Adsorption therapy has been reintroduced i recent times by Lichtwiz 519 and a number of works have appeared on the absorption of poisons by charcoal. 520 Even in 1830 the apothecary Thouery took one gram of strychnine (10 times the fatal dose) with 15 grams of charcoal powder and remained well. Sabbatini 521 avoided the poisonous action of strychnine by an intravenous injection of six times as much colloidal carbon. Like other colloids charcoal is employed in excessive acid secretion in the stomach as well as fermentative processes. Lichtwiz employed it for obesity. In the adsorption of bacteria charcoal has been fou- nd far superior to other adsorbents. In infectious intestinal catarrhs, in particular dysentery, the use of wood or animal charcoal (of bolus alba) is now very extensive.


The adsorptive action of unpotentized wood charcoal is employed in suitable cases, particularly in filthy ulcers. But of great signficance for us are the finer actions which wood charcoal unfolds in the organism only in the higher grades of dispersion. In principle they rest indeed on the same physical properties as in colloidal charcoal. But as with all colloids an optimal action is possible only at great dispersion, because it occurs only (perhaps at the 5-6 decimal potency) when the size of the particle has been attained that can be compared to the serum. Through absorption it will be brought into a crude state of dispersion and flocculated, that is, brought near to flocculation.

This signifies the exclusion of the so-called complement, that constituent or much more state of normal serum which plays an essential role in the occurrence of immunity, in the defense from bacteria and foreign protein. This would also indicate that the power of resistance of the blood serum is reduced when the carbon particles have reached a sufficiently small size to groin to reciprocal action with the serum. But if the serum defense power (” complement”) is brought against the protein poison (“antigen”), then a complement binder such as collodial carbon is in a position to serve as a complement linkage and intermediator. But to do the colloidal carbon particles, either by their size or number, must appear as an activator. For the promotion of defense the greater dispersion and a moderate number of particles at the suitable time will be desirable. These theoretic reflections would hang in the air if we didnot have factual knowledge of the corresponding and related silicic acid. For the understanding of the septic tendency in the drug picture of wood and animal charcoal these basic ideas of the mechanism of action may be taken over.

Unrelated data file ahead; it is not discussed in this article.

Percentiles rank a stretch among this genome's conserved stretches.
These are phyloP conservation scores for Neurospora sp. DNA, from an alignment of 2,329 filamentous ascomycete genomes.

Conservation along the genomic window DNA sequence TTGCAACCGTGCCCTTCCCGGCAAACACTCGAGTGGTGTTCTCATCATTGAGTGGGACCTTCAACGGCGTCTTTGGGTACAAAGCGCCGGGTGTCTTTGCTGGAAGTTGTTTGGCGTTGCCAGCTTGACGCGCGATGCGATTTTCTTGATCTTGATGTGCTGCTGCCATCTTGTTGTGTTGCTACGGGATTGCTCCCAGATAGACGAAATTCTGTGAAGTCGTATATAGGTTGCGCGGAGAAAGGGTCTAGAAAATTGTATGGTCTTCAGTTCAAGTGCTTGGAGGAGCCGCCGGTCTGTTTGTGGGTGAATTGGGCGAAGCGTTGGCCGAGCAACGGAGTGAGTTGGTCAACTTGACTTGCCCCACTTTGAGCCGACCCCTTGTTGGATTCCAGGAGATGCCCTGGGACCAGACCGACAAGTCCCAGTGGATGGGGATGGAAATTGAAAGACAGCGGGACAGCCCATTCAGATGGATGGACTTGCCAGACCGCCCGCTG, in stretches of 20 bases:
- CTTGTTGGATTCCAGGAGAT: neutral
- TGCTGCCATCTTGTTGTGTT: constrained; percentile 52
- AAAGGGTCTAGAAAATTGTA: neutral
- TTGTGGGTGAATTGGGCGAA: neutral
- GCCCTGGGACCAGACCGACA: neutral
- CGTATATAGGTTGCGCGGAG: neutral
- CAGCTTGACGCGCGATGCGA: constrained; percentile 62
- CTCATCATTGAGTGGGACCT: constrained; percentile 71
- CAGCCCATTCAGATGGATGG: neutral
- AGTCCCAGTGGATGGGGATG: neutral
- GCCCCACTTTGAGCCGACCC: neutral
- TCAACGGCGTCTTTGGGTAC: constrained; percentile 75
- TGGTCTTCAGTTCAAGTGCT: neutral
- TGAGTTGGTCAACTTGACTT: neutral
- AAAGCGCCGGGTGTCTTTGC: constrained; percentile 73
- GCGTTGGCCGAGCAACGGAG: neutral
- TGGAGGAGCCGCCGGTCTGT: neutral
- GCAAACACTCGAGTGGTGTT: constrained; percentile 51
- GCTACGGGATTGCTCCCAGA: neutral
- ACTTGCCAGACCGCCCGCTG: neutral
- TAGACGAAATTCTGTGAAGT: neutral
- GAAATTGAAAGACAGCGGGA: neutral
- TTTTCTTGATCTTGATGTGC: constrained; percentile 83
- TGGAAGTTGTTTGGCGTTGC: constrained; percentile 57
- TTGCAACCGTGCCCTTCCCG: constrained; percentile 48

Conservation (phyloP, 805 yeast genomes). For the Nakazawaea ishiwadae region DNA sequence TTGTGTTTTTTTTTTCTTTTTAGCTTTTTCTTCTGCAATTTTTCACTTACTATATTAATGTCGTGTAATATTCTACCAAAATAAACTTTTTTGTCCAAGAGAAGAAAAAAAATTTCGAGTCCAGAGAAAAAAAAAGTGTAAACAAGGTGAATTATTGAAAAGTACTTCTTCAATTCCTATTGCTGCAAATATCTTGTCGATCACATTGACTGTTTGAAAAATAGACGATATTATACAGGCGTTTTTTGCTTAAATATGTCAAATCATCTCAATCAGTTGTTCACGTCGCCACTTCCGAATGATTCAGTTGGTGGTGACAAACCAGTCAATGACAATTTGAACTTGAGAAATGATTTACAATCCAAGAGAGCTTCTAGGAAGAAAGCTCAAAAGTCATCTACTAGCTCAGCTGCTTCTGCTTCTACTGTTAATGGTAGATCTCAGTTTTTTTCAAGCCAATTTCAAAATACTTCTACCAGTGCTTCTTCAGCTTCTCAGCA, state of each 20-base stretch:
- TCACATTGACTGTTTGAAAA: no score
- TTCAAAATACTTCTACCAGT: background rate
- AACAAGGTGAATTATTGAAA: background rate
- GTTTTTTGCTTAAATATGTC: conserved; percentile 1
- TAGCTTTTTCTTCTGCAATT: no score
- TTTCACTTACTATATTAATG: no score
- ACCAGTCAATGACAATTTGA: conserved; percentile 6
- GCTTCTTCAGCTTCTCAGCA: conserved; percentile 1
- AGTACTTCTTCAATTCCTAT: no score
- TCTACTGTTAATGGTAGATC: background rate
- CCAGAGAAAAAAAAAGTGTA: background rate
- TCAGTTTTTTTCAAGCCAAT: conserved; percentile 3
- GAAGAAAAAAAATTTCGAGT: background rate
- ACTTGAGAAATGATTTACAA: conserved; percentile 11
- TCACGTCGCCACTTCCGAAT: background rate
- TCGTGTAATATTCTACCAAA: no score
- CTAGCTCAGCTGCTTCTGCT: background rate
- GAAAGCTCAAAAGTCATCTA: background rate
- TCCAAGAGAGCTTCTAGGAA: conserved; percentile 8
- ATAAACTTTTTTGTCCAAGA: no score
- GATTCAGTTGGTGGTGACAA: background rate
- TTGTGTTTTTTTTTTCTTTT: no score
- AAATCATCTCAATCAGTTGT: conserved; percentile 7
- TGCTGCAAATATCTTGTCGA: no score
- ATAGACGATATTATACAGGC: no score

Otto Leeser
Otto Leeser 1888 – 1964 MD, PHd was a German Jewish homeopath who had to leave Germany due to Nazi persecution during World War II, and he escaped to England via Holland.
Leeser, a Consultant Physician at the Stuttgart Homeopathic Hospital and a member of the German Central Society of Homeopathic Physicians, fled Germany in 1933 after being expelled by the German Medical Association. In England Otto Leeser joined the staff of the Royal London Homeopathic Hospital. He returned to Germany in the 1950s to run the Robert Bosch Homeopathic Hospital in Stuttgart, but died shortly after.
Otto Leeser wrote Textbook of Homeopathic Materia Medica, Leesers Lehrbuch der Homöopathie, Actionsand Medicinal use of Snake Venoms, Solanaceae, The Contribution of Homeopathy to the Development of Medicine, Homeopathy and chemotherapy, and many articles submitted to The British Homeopathic Journal,